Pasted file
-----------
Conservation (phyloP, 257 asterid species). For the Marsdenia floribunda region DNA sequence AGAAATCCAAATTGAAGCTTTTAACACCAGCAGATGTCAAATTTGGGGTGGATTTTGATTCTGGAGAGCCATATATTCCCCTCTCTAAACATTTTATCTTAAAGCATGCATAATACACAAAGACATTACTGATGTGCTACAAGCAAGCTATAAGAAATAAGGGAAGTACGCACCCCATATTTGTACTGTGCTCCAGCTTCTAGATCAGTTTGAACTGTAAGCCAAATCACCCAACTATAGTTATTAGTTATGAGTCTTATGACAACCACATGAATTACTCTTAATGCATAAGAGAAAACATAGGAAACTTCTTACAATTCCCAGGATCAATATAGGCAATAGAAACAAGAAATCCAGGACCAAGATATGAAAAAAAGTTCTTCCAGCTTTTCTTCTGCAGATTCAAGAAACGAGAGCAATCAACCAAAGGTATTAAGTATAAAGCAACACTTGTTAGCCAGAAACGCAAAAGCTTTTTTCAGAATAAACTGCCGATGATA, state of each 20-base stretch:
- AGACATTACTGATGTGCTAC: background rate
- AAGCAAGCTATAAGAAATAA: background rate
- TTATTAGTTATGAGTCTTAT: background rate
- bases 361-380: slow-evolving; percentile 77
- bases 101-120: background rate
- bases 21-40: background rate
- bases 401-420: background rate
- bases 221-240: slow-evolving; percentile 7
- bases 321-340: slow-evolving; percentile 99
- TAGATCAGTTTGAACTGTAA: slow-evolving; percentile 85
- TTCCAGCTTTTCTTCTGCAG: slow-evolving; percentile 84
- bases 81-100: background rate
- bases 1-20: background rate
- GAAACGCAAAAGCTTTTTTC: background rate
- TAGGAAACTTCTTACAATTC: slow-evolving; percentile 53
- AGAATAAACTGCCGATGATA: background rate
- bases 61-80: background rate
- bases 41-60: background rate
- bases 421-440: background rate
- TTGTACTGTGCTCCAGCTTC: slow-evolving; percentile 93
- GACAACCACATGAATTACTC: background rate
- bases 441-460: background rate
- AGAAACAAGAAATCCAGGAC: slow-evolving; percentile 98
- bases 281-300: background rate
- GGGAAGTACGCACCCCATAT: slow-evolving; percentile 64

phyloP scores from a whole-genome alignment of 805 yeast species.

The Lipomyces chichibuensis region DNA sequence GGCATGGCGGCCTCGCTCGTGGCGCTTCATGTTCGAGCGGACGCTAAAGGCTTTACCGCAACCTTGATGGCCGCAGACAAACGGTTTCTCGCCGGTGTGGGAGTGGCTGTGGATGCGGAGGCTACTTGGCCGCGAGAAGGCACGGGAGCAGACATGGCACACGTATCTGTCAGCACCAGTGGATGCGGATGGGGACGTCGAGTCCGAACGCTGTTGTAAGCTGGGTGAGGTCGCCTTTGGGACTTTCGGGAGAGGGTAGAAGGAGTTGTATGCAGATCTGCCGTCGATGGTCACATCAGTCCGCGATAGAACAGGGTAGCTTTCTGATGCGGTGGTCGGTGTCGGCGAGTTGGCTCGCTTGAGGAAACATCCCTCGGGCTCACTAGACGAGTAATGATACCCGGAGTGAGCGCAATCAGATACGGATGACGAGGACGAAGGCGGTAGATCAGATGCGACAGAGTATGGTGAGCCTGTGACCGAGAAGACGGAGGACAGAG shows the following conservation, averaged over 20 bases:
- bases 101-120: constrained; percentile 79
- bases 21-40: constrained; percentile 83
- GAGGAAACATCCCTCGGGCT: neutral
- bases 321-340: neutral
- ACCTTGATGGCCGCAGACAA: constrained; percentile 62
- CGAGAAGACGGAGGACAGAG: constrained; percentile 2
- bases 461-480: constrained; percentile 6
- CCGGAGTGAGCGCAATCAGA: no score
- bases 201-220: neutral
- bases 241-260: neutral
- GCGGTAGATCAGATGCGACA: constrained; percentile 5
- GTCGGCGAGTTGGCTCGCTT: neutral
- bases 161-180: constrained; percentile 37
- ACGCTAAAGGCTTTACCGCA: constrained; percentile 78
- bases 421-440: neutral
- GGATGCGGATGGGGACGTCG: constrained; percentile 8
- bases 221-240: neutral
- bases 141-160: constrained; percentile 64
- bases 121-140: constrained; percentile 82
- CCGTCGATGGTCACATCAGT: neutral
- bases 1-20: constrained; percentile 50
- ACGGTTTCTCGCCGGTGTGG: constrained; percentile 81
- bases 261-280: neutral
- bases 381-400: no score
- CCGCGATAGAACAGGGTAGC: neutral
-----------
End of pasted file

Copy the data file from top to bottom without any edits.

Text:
Conservation (phyloP, 257 asterid species). For the Marsdenia floribunda region DNA sequence AGAAATCCAAATTGAAGCTTTTAACACCAGCAGATGTCAAATTTGGGGTGGATTTTGATTCTGGAGAGCCATATATTCCCCTCTCTAAACATTTTATCTTAAAGCATGCATAATACACAAAGACATTACTGATGTGCTACAAGCAAGCTATAAGAAATAAGGGAAGTACGCACCCCATATTTGTACTGTGCTCCAGCTTCTAGATCAGTTTGAACTGTAAGCCAAATCACCCAACTATAGTTATTAGTTATGAGTCTTATGACAACCACATGAATTACTCTTAATGCATAAGAGAAAACATAGGAAACTTCTTACAATTCCCAGGATCAATATAGGCAATAGAAACAAGAAATCCAGGACCAAGATATGAAAAAAAGTTCTTCCAGCTTTTCTTCTGCAGATTCAAGAAACGAGAGCAATCAACCAAAGGTATTAAGTATAAAGCAACACTTGTTAGCCAGAAACGCAAAAGCTTTTTTCAGAATAAACTGCCGATGATA, state of each 20-base stretch:
- AGACATTACTGATGTGCTAC: background rate
- AAGCAAGCTATAAGAAATAA: background rate
- TTATTAGTTATGAGTCTTAT: background rate
- bases 361-380: slow-evolving; percentile 77
- bases 101-120: background rate
- bases 21-40: background rate
- bases 401-420: background rate
- bases 221-240: slow-evolving; percentile 7
- bases 321-340: slow-evolving; percentile 99
- TAGATCAGTTTGAACTGTAA: slow-evolving; percentile 85
- TTCCAGCTTTTCTTCTGCAG: slow-evolving; percentile 84
- bases 81-100: background rate
- bases 1-20: background rate
- GAAACGCAAAAGCTTTTTTC: background rate
- TAGGAAACTTCTTACAATTC: slow-evolving; percentile 53
- AGAATAAACTGCCGATGATA: background rate
- bases 61-80: background rate
- bases 41-60: background rate
- bases 421-440: background rate
- TTGTACTGTGCTCCAGCTTC: slow-evolving; percentile 93
- GACAACCACATGAATTACTC: background rate
- bases 441-460: background rate
- AGAAACAAGAAATCCAGGAC: slow-evolving; percentile 98
- bases 281-300: background rate
- GGGAAGTACGCACCCCATAT: slow-evolving; percentile 64

phyloP scores from a whole-genome alignment of 805 yeast species.

The Lipomyces chichibuensis region DNA sequence GGCATGGCGGCCTCGCTCGTGGCGCTTCATGTTCGAGCGGACGCTAAAGGCTTTACCGCAACCTTGATGGCCGCAGACAAACGGTTTCTCGCCGGTGTGGGAGTGGCTGTGGATGCGGAGGCTACTTGGCCGCGAGAAGGCACGGGAGCAGACATGGCACACGTATCTGTCAGCACCAGTGGATGCGGATGGGGACGTCGAGTCCGAACGCTGTTGTAAGCTGGGTGAGGTCGCCTTTGGGACTTTCGGGAGAGGGTAGAAGGAGTTGTATGCAGATCTGCCGTCGATGGTCACATCAGTCCGCGATAGAACAGGGTAGCTTTCTGATGCGGTGGTCGGTGTCGGCGAGTTGGCTCGCTTGAGGAAACATCCCTCGGGCTCACTAGACGAGTAATGATACCCGGAGTGAGCGCAATCAGATACGGATGACGAGGACGAAGGCGGTAGATCAGATGCGACAGAGTATGGTGAGCCTGTGACCGAGAAGACGGAGGACAGAG shows the following conservation, averaged over 20 bases:
- bases 101-120: constrained; percentile 79
- bases 21-40: constrained; percentile 83
- GAGGAAACATCCCTCGGGCT: neutral
- bases 321-340: neutral
- ACCTTGATGGCCGCAGACAA: constrained; percentile 62
- CGAGAAGACGGAGGACAGAG: constrained; percentile 2
- bases 461-480: constrained; percentile 6
- CCGGAGTGAGCGCAATCAGA: no score
- bases 201-220: neutral
- bases 241-260: neutral
- GCGGTAGATCAGATGCGACA: constrained; percentile 5
- GTCGGCGAGTTGGCTCGCTT: neutral
- bases 161-180: constrained; percentile 37
- ACGCTAAAGGCTTTACCGCA: constrained; percentile 78
- bases 421-440: neutral
- GGATGCGGATGGGGACGTCG: constrained; percentile 8
- bases 221-240: neutral
- bases 141-160: constrained; percentile 64
- bases 121-140: constrained; percentile 82
- CCGTCGATGGTCACATCAGT: neutral
- bases 1-20: constrained; percentile 50
- ACGGTTTCTCGCCGGTGTGG: constrained; percentile 81
- bases 261-280: neutral
- bases 381-400: no score
- CCGCGATAGAACAGGGTAGC: neutral